Cars Car Buyers Getting Conned

Published on May 8th, 2022 | by Daniel Sherman Fernandez


How Malaysian Car Buyers Were Conned Before And Maybe Even Today

Car buyers might still continue to be conned with no “Lemon Law” to stop it

Not just from one brand, but from a few brands over the years. With no law in place to protect the Malaysian consumer (its called the Lemon Law) this will continue.

Let us start with a real ‘gem’ of a product, the Naza Sutera. Remember this compact little car that was one of the early China made vehicles that was brought into Malaysia. Code named the Naza NX-01.

This was a rebadged Hafei Lobo from China and in 2006 it arrived in showrooms to challenge the Perodua Myvi which was a far better vehicle. Powered by 1.1-liter DOHC 16-valve engine that produced 65hp of power at 5700rpm and 88Nm of torque between 2,500-3,000rpm most have ended up in junkyards due to lack of parts and failing build quality.

It was priced from RM35,998 and there were big plans for export which did not take off due to its build quality and overall cheap look and feel. Today a used unit sells for RM2k to 3k or so in a small village or large construction site for foreign workers to commute. 

Then came the Peugeot 207 in 2010, which was a ‘funny’ product as this sedan was not sold by Peugeot in France (simply not acceptable to the mature motoring public). Powered by a DOHC 16-valve 1.6-litre engine with 110bhp and 147Nm of torque that comes in from 4,000 rpm, this sedan which was for third world country only buyers used a 4-speed automatic gearbox and was priced at RM72,888. In the used car classifieds today, this low cost Peugeot is valued at RM4k-6k and there are many units for sale.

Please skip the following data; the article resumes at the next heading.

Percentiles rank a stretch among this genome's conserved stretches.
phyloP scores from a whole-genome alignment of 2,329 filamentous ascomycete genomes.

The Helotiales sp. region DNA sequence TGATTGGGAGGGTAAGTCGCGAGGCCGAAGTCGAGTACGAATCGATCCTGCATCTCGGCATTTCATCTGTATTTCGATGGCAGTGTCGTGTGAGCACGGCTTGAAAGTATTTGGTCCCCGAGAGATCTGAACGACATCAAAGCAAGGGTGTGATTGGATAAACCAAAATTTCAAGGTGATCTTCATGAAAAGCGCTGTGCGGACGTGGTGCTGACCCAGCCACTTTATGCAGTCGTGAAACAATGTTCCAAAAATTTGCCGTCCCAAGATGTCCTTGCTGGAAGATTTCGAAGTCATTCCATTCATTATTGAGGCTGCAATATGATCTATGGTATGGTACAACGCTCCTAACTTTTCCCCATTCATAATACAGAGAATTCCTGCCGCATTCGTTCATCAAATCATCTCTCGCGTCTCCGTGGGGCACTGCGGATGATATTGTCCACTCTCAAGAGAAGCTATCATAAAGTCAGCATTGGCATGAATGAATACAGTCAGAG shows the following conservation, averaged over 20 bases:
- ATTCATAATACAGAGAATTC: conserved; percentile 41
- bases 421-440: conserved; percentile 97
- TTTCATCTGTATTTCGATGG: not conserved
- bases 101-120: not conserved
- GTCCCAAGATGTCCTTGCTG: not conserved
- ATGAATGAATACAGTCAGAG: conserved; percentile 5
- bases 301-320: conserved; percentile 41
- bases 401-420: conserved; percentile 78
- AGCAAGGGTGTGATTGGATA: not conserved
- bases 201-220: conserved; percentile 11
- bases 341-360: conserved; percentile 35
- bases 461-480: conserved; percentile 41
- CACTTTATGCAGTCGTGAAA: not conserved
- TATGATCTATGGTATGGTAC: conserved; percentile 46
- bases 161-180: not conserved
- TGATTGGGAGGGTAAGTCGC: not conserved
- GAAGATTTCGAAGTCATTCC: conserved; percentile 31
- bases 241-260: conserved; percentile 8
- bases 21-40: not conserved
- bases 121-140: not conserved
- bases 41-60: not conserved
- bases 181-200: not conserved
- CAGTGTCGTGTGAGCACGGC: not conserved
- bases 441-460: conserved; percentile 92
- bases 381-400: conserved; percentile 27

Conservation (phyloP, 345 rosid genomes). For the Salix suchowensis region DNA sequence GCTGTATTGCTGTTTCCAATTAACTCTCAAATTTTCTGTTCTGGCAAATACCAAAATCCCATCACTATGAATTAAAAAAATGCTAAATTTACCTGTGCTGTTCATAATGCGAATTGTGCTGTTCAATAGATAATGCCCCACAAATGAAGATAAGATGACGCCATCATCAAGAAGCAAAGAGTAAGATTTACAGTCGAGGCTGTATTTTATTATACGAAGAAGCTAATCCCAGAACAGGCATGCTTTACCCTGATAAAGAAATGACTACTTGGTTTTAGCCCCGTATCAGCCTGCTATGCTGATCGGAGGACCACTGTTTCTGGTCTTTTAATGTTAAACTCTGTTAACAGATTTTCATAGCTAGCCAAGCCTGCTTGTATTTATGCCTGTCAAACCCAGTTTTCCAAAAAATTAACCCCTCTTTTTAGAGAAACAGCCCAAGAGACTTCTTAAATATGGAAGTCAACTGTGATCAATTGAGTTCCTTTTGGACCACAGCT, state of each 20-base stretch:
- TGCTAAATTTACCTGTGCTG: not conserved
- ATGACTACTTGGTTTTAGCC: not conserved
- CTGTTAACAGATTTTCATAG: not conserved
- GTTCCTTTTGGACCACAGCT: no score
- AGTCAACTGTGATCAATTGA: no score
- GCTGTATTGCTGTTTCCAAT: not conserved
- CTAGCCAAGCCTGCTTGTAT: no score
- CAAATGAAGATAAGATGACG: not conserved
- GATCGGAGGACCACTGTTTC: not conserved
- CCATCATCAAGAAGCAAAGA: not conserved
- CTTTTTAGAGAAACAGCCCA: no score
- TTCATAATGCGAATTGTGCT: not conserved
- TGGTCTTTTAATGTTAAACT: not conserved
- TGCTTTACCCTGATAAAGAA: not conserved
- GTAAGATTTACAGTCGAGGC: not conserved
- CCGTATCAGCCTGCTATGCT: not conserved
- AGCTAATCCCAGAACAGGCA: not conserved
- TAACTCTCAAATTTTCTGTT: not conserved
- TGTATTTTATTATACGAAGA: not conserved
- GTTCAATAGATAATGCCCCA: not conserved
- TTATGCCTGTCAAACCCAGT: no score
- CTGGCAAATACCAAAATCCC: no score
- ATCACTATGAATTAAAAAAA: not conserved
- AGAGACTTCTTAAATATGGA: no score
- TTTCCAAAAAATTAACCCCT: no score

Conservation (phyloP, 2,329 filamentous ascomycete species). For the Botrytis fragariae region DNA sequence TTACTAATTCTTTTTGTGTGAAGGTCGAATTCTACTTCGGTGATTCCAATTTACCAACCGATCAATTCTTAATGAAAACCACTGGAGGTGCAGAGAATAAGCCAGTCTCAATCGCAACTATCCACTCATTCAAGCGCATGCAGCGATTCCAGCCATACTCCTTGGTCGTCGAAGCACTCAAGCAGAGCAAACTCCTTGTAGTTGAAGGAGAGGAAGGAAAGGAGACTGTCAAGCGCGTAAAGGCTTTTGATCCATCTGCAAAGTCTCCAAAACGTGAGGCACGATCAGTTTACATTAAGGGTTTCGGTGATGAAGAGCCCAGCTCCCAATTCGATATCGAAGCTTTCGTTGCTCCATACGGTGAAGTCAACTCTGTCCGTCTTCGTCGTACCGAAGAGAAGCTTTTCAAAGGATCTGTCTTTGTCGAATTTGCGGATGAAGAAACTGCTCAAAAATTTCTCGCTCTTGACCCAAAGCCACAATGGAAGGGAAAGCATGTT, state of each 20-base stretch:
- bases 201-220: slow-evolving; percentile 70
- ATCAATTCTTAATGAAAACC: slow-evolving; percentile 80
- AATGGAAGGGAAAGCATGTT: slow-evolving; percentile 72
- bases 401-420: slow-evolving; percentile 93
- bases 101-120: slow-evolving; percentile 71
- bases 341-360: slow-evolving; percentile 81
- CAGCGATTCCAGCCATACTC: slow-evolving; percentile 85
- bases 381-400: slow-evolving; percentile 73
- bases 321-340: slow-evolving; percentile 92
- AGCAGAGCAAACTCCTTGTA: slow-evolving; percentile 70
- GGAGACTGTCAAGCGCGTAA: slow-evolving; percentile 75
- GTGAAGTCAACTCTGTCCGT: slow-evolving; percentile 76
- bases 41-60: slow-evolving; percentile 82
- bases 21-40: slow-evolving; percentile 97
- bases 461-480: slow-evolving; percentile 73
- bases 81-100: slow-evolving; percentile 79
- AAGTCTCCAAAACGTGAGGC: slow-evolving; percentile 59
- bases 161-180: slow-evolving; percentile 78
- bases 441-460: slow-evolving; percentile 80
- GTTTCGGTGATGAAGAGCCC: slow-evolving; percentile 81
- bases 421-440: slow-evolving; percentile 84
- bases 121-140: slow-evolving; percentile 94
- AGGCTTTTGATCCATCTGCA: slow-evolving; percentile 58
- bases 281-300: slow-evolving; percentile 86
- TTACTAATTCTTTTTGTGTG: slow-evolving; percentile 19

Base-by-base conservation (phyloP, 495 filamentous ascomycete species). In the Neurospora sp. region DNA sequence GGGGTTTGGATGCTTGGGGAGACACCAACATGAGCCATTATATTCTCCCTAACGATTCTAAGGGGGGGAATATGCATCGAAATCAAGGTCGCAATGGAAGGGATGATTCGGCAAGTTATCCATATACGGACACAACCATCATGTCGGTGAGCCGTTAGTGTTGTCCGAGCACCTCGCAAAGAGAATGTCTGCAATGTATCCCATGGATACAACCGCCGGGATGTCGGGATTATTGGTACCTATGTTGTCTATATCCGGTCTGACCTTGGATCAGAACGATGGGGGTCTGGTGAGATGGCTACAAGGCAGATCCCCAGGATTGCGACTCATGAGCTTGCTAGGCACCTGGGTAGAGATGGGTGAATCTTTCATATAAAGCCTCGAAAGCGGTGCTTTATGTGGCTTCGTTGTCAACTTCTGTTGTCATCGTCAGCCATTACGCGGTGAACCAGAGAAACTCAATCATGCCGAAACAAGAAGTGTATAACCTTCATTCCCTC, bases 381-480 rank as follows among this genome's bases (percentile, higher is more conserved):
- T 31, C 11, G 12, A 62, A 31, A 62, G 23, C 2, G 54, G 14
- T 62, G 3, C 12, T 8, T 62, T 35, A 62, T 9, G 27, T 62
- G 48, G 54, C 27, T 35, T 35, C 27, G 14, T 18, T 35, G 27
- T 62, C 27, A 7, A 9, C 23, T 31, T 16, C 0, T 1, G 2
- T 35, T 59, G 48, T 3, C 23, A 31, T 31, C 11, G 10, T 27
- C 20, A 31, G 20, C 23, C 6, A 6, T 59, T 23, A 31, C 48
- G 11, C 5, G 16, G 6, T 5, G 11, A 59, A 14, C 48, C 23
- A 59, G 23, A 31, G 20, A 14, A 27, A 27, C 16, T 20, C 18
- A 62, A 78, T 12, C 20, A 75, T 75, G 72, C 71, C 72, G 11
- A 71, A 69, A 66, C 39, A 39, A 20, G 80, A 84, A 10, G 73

The two above cars came after Proton had a range of low quality cars that were ‘unloaded’ on unsuspecting lower income Malaysians who saved up hard to own and drive a decent new car. We are talking about the Proton Tiara which was a rebadged failure product from Citroen (Citroen AX) and today most units are in junkyards and a handful on the road with price hovering between RM2k-3k.

Let us not forget the great Proton Juara MPV which got many rural families spending their life savings for a family vehicle that was no where as good as its donor rebadged car, the Mitsubishi Townbox. The Townbox was sold in Singapore with some success and Proton decided to cheapen it and call it the Juara and with a price tag of RM49,203.62. Today a handful are on the road and its value sits between RM3k-4k.

The lower middle class and middle class Malaysian who works hard for the money and dreams of owning a decent car has been manipulated and ‘played’ with decade after decade in the name of progress and technology transfer. The only transfer we have seen is the transfer of huge amount of funds in privileged pockets. The only progress was the bank balance of the sellers.

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